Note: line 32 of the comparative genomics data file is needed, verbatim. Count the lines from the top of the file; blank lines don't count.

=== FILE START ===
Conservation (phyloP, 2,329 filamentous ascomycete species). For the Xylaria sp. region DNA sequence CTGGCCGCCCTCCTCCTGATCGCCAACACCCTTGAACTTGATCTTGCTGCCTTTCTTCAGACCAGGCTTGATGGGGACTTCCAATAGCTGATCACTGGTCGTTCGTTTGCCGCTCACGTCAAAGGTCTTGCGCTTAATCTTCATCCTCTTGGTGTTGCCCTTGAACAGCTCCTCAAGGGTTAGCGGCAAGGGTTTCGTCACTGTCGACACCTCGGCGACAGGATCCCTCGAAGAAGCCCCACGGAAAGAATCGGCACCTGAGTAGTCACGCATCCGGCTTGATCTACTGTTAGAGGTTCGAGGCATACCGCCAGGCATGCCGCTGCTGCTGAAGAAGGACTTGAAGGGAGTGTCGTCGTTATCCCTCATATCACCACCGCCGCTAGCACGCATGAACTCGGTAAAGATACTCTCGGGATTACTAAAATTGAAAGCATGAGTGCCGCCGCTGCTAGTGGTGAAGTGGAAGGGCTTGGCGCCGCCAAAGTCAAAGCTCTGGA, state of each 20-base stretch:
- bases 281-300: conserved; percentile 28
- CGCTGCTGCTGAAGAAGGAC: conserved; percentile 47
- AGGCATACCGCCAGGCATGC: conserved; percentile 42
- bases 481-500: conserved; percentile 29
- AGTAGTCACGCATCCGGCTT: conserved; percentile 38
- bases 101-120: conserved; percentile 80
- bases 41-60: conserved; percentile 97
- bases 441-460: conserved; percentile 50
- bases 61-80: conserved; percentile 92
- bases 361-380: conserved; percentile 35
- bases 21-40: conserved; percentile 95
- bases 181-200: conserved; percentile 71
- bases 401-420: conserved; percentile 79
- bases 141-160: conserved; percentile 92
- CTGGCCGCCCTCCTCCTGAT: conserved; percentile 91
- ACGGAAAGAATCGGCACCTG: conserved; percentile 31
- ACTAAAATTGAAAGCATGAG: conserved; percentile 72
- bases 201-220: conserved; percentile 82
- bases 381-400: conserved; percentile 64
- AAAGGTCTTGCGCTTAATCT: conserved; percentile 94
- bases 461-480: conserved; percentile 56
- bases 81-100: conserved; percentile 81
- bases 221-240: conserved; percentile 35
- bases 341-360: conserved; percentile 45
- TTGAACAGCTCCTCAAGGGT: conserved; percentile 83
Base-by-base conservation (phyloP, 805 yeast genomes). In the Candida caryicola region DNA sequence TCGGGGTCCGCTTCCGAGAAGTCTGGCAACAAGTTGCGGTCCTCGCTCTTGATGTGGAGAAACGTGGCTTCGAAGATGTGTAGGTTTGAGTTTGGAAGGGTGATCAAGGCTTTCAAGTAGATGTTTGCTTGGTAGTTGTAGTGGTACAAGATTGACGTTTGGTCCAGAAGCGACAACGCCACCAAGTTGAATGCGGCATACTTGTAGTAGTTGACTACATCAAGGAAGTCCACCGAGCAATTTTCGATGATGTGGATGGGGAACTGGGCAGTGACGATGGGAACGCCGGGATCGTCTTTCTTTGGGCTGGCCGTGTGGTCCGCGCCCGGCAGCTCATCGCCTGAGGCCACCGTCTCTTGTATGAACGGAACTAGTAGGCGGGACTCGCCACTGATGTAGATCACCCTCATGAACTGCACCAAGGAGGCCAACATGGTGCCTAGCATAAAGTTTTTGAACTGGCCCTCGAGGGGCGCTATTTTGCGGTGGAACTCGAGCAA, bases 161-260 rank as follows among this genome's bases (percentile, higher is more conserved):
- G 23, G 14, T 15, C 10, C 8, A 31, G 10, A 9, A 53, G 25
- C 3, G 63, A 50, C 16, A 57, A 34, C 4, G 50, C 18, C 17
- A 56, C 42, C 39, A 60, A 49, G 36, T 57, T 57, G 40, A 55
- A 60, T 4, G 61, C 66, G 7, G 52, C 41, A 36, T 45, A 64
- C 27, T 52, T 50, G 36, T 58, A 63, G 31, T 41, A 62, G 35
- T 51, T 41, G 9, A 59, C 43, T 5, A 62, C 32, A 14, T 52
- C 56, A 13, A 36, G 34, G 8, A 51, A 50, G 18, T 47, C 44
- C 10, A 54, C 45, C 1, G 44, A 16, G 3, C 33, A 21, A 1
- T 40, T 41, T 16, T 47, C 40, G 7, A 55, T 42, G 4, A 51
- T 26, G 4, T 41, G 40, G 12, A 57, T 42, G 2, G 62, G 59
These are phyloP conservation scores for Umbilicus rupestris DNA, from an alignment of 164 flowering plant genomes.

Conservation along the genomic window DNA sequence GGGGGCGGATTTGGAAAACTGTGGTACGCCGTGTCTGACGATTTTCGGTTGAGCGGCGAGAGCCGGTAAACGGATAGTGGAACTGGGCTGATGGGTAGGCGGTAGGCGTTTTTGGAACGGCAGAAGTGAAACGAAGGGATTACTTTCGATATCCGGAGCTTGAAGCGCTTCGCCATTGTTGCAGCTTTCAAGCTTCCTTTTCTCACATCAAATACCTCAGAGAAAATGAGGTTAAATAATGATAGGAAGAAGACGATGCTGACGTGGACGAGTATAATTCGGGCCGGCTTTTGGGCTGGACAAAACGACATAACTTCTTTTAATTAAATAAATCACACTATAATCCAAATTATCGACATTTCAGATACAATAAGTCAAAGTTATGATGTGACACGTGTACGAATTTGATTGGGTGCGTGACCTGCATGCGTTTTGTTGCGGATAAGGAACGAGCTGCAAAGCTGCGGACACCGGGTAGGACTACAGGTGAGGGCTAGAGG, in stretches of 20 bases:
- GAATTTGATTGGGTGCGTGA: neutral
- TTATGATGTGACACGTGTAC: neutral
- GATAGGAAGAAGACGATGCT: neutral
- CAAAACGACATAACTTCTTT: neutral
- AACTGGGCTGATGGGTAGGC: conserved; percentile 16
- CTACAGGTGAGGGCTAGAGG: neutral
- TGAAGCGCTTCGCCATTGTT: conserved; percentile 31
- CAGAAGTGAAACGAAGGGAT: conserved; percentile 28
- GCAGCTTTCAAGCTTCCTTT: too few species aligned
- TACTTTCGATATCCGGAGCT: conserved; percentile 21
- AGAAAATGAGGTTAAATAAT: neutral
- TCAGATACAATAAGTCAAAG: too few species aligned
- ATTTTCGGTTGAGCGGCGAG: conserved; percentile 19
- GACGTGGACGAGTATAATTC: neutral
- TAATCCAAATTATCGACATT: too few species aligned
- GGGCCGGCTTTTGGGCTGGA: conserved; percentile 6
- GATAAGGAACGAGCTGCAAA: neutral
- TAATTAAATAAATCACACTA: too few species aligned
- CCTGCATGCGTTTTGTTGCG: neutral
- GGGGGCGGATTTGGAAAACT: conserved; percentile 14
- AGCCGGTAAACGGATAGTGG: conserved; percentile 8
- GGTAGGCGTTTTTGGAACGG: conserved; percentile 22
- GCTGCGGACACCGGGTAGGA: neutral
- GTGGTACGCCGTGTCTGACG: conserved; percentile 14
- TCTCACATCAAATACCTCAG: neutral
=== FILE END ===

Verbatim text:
- C 27, T 52, T 50, G 36, T 58, A 63, G 31, T 41, A 62, G 35